Navigation

      Five small RCTs with 293 patients compared navigation/computer assisted with conventional techniques with no significant differences reported in clinical outcomes although there was an overall trend toward more accurate tunnel placements on radiographic outcomes (Appendix Table 1, available at www.arthroscopyjournal.org).

      ACL Repair Versus Reconstruction

      Six RCTs with 572 patients compared a dynamic intraligamentary stabilization technique or bridge-enhanced repair with one trial reporting significant differences. In their trial, Drogset et al.
      • Drogset J.O.
      • Grøntvedt T.
      • Robak O.R.
      • Mølster A.
      • Viset A.T.
      • Engebretsen L.
      A sixteen-year follow-up of three operative techniques for the treatment of acute ruptures of the anterior cruciate ligament.
      reported long-term follow-up at 16 years comparing acute primary repair, acute primary repair augmented with a synthetic ligament-augmentation device, or acute repair augmented with BPTB autograft in 129 out of their original 147 patients. Revision rate at 16 years was 24%, 10%, and 2%, respectively. However, comparing the outcomes of those who did not require revision showed no significant differences in Lysholm score or radiographic arthritic changes but significantly better knee stability with the BPTB group on Lachman testing.

      Timing of Surgery

      Early versus delayed ACLR was compared across 5 RCTs. The main trial in this group is the landmark KANON trial (Knee ACL NON-operative vs operative treatment), which has produced multiple publications at various follow-up points and secondary analyses. Frobell et al.
      • Frobell R.B.
      • Roos E.M.
      • Roos H.P.
      • Ranstam J.
      • Lohmander L.S.
      A randomized trial of treatment for acute anterior cruciate ligament tears.
      published the 2-year follow-up of the KANON trial comparing “structured rehabilitation plus early ACL reconstruction” with “structured rehabilitation with the option of later ACLR if needed” in 121 patients. Of 59 patients assigned to rehabilitation plus optional delayed ACLR, 23 underwent delayed ACLR; the other 36 underwent rehabilitation alone. There were no differences in either primary or secondary outcomes at 2 years. At 5 years’ follow-up, 30 of 59 patients had ACLR and outcomes remained similar between the 2 groups including radiographic arthritic changes or cost-effectiveness.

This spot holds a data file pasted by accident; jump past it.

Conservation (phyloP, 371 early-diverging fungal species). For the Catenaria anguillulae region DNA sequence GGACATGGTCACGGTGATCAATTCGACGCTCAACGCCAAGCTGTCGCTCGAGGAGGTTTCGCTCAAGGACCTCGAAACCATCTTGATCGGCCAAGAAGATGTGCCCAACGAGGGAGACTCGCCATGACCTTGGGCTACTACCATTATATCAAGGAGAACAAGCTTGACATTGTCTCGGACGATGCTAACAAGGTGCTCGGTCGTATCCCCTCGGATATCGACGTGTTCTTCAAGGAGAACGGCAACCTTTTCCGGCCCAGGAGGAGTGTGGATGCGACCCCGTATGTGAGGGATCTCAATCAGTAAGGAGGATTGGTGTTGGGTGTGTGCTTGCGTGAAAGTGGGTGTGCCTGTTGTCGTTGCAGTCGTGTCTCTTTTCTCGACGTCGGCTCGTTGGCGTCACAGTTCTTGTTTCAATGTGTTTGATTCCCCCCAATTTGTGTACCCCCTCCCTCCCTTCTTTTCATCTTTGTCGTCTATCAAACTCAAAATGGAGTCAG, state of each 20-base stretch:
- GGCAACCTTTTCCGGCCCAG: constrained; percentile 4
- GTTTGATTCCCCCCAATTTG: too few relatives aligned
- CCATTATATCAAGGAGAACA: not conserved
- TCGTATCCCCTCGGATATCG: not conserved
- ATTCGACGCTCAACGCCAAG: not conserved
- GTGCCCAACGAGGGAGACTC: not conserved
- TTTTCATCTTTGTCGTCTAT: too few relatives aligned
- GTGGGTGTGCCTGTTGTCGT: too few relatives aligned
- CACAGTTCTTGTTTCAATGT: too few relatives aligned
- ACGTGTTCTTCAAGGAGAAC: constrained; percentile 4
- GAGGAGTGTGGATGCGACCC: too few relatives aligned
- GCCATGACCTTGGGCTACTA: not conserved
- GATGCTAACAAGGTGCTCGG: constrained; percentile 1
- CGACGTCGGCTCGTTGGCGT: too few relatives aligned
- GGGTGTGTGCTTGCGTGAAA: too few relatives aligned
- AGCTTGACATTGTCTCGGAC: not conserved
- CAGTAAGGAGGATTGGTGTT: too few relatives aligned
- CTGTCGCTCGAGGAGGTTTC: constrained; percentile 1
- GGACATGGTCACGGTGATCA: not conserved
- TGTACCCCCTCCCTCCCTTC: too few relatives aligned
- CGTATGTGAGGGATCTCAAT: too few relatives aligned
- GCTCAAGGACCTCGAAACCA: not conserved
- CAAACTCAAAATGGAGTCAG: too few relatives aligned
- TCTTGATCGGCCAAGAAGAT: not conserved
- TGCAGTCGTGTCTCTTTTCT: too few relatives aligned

• Frobell R.B.
      • Roos H.P.
      • Roos E.M.
      • Roemer F.W.
      • Ranstam J.
      • Lohmander L.S.
      Treatment for acute anterior cruciate ligament tear: Five year outcome of randomised trial.
      ,
      • Kiadaliri A.A.
      • Englund M.
      • Lohmander L.S.
      • Carlsson K.S.
      • Frobell R.B.
      No economic benefit of early knee reconstruction over optional delayed reconstruction for ACL tears: Registry enriched randomised controlled trial data.
      Interestingly, patients who had early ACLR were found to have significantly greater patellofemoral cartilage loss measured on magnetic resonance imaging at 5 years.
      • Culvenor A.G.
      • Eckstein F.
      • Wirth W.
      • Lohmander L.S.
      • Frobell R.
      Loss of patellofemoral cartilage thickness over 5 years following ACL injury depends on the initial treatment strategy: results from the KANON trial.
      Eriksson et al.
      • Eriksson K.
      • von Essen C.
      • Jönhagen S.
      • Barenius B.
      No risk of arthrofibrosis after acute anterior cruciate ligament reconstruction.
      also compared early versus delayed and reported their outcomes at 6 months, 1 year,
      • von Essen C.
      • McCallum S.
      • Barenius B.
      • Eriksson K.
      Acute reconstruction results in less sick-leave days and as such fewer indirect costs to the individual and society compared to delayed reconstruction for ACL injuries.